Myers argues that Dr. Horvath's opinion was consistent with his treatment notes, so the ALJ's decision to discount it as inconsistent with the treatment record is not supported by substantial evidence. We disagree. Dr. Horvath's July 2009 opinion concluded that Myers suffered from “[m]arked” limitations in social functioning. The regulations define “marked” to mean “more than moderate but less than extreme.” 20 C.F.R. Pt. 404, Subpt. P, App. 1, § 12.00(C). On all but one occasion throughout Dr. Horvath's treatment of Myers—including four of the five times he estimated her score after her alleged onset date—the doctor estimated Myers's GAF score in a range indicating at worst “moderate difficulty in social[or] occupational ․ functioning .” Diagnostic and Statistical Manual of Mental Disorders 34 (4th ed.2000). Although the SSA does not consider GAF scores to “have a direct correlation to the severity requirements,” Revised Medical Criteria for Evaluating Mental Disorders and Traumatic Brain Injury, 65 Fed.Reg. 50746, 50764–65 (Aug. 21, 2000), we have considered GAF scores in reviewing an ALJ's determination that a treating source's opinion was inconsistent with the treatment record. See Goff v. Barnhart, 421 F.3d 785, 791 (8th Cir.2005). And while Dr. Horvath's opinion indicated that Myers suffered from four or more extended episodes of decompensation, his treatment notes do not show “exacerbations or temporary increases in symptoms or signs accompanied by a loss of adaptive functioning ․ each lasting for at least 2 weeks,” as required by the regulations. 20 C.F.R. Pt. 404, Subpt. P, App. 1, § 12.00(C)(4). We conclude that substantial evidence supports the ALJ's determination that Dr. Horvath's opinion was inconsistent with the treatment record and thus not entitled to controlling weight.

Substantial evidence likewise supports the ALJ's determination that Myers's impairments did not meet or equal a medical listing. Myers contends that her impairments are medically equivalent to Listing 12.04. See id. § 12.04. There are two ways for a claimant to show that her impairment meets or equals Listing 12.04. First, a claimant can demonstrate that she suffers from one of the conditions enumerated in the listing, which results in at least two of the paragraph B criteria: (1) “marked restriction” of daily living activities, (2) “marked difficulties in maintaining social functioning,” (3) “marked difficulties in maintaining concentration, persistence, or pace,” and (4) “[r]epeated episodes of decompensation” of “extended duration.” Id. § 12.04(A), (B). Second, a claimant can show a documented chronic affective disorder resulting in at least one of the paragraph C criteria: extended episodes of decompensation, a “residual disease process that has resulted in such marginal adjustment that even a minimal increase in mental demands or change in the environment would be predicted to cause the individual to decompensate,” or a “[c]urrent history of 1 or more years' inability to function outside a highly supportive living arrangement.” Id. § 12.04(C). The ALJ found that Myers's impairments did not satisfy the criteria of either paragraph B or paragraph C. Myers argues that she satisfied both routes to medical equivalence.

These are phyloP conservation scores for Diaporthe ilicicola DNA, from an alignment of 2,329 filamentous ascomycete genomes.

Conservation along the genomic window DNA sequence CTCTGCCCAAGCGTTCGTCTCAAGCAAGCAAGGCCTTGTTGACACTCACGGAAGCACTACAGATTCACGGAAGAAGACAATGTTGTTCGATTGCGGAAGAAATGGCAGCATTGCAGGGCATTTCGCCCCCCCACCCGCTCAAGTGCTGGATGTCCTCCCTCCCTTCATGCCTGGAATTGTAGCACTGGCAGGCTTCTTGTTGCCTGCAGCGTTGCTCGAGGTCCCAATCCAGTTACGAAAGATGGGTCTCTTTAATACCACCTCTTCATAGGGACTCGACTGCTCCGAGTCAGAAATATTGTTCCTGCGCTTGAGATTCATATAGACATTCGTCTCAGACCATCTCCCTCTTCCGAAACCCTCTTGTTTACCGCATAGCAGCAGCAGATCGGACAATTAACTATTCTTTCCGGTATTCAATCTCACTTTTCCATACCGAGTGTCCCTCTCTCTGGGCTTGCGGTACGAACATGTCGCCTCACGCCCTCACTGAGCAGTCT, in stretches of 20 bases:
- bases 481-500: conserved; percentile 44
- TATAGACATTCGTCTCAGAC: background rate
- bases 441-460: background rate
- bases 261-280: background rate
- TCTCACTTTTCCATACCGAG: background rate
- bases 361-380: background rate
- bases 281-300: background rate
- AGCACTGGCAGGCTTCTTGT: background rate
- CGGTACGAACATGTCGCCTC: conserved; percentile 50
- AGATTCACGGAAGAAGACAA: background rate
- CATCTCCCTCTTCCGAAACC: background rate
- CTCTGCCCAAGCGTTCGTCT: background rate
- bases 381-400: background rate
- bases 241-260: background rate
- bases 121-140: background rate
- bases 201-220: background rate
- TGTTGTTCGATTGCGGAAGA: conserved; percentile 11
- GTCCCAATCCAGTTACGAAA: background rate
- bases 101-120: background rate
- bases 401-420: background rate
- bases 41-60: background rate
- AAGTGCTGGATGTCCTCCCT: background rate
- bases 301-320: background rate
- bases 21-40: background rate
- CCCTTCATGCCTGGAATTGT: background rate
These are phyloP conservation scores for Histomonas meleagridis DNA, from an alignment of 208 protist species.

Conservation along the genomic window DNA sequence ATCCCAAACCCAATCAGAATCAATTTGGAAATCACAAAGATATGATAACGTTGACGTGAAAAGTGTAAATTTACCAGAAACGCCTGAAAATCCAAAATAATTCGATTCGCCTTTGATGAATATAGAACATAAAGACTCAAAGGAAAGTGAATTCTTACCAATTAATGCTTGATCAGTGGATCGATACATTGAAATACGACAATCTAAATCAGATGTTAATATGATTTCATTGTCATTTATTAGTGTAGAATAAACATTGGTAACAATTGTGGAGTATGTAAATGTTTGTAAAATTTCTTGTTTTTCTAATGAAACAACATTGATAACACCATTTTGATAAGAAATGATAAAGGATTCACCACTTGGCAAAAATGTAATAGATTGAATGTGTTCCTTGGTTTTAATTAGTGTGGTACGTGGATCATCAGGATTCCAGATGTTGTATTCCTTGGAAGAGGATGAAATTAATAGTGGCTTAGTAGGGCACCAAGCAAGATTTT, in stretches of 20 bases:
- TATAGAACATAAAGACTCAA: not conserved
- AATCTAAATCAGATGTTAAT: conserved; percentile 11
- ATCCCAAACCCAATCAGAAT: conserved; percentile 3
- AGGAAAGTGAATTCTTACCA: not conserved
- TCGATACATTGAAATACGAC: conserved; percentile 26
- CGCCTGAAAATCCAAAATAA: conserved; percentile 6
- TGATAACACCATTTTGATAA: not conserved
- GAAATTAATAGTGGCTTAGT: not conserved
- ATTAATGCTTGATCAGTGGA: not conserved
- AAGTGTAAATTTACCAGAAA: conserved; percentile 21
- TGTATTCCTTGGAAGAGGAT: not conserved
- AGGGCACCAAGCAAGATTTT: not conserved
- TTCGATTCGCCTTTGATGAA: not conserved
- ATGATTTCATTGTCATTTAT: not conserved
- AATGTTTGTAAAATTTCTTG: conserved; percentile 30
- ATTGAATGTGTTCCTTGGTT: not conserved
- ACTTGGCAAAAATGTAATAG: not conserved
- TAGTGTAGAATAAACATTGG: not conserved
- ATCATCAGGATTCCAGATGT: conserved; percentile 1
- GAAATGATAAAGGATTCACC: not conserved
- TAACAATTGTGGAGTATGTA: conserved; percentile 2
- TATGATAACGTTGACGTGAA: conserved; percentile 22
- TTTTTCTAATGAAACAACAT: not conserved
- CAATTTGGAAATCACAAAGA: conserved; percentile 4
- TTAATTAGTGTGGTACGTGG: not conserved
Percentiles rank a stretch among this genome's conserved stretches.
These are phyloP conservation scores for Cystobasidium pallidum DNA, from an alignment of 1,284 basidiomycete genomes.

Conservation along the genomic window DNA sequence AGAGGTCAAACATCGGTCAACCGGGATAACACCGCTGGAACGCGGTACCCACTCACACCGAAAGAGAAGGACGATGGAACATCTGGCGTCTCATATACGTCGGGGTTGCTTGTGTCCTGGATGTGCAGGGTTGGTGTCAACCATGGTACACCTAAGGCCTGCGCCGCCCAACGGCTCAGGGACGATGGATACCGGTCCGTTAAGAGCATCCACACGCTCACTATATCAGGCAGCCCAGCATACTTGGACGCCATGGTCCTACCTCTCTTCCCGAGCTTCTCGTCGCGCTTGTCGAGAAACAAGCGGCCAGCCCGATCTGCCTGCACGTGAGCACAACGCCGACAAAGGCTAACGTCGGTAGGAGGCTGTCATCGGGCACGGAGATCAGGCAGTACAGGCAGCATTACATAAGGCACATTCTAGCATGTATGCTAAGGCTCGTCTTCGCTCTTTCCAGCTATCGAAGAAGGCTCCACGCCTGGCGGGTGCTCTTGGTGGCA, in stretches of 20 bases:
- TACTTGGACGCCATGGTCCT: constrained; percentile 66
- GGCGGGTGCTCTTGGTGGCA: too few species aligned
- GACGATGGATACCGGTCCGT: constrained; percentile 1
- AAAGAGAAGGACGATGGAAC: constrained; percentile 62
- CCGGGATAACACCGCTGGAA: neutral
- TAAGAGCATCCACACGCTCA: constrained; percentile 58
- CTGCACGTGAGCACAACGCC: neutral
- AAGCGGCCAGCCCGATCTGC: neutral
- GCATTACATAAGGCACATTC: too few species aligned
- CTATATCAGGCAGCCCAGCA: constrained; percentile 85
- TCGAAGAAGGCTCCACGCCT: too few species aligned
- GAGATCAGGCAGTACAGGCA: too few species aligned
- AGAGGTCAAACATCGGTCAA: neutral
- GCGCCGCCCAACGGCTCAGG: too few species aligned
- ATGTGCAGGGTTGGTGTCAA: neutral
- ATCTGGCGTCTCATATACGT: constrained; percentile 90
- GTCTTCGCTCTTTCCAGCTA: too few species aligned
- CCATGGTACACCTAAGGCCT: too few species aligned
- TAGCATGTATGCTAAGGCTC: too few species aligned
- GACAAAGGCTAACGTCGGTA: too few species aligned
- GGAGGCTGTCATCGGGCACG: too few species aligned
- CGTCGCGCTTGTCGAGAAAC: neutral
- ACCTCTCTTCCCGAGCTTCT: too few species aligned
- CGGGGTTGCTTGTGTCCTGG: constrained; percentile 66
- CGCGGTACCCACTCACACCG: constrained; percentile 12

Because Dr. Horvath's opinion was not entitled to controlling weight, the ALJ properly considered all “mental evaluations of record” in making the severity determination. Dr. Horvath's treatment notes and opinion indicate only mild limitations in daily living, and Dr. Horvath's notes and the state consultant's evaluation show mild to moderate difficulties in social functioning and no episodes of decompensation. Substantial evidence thus supports the ALJ's determination that Myers did not satisfy at least two of the paragraph B criteria.

Because Myers had not suffered extended episodes of decompensation between the alleged onset date and the ALJ's decision, or demonstrated a sufficient susceptibility to such episodes, she could satisfy the paragraph C criteria only by showing a “[c]urrent history of 1 or more years' inability to function outside a highly supportive living arrangement.” Id. Pt. 404, Subpt. P, App. 1, § 12.04(C)(3). The regulations define “highly supportive” settings to include hospitals, halfway houses, care facilities, and personal home settings that “greatly reduce the mental demands placed on [the claimant].” Id. Pt. 404, Subpt. P, App. 1, § 12.00(F). Myers testified that she lives in her two-bedroom apartment with her boyfriend and did not indicate any particular arrangements to reduce her mental demands. Thus, the ALJ's determination that Myers did not satisfy the paragraph C criteria is supported by the record.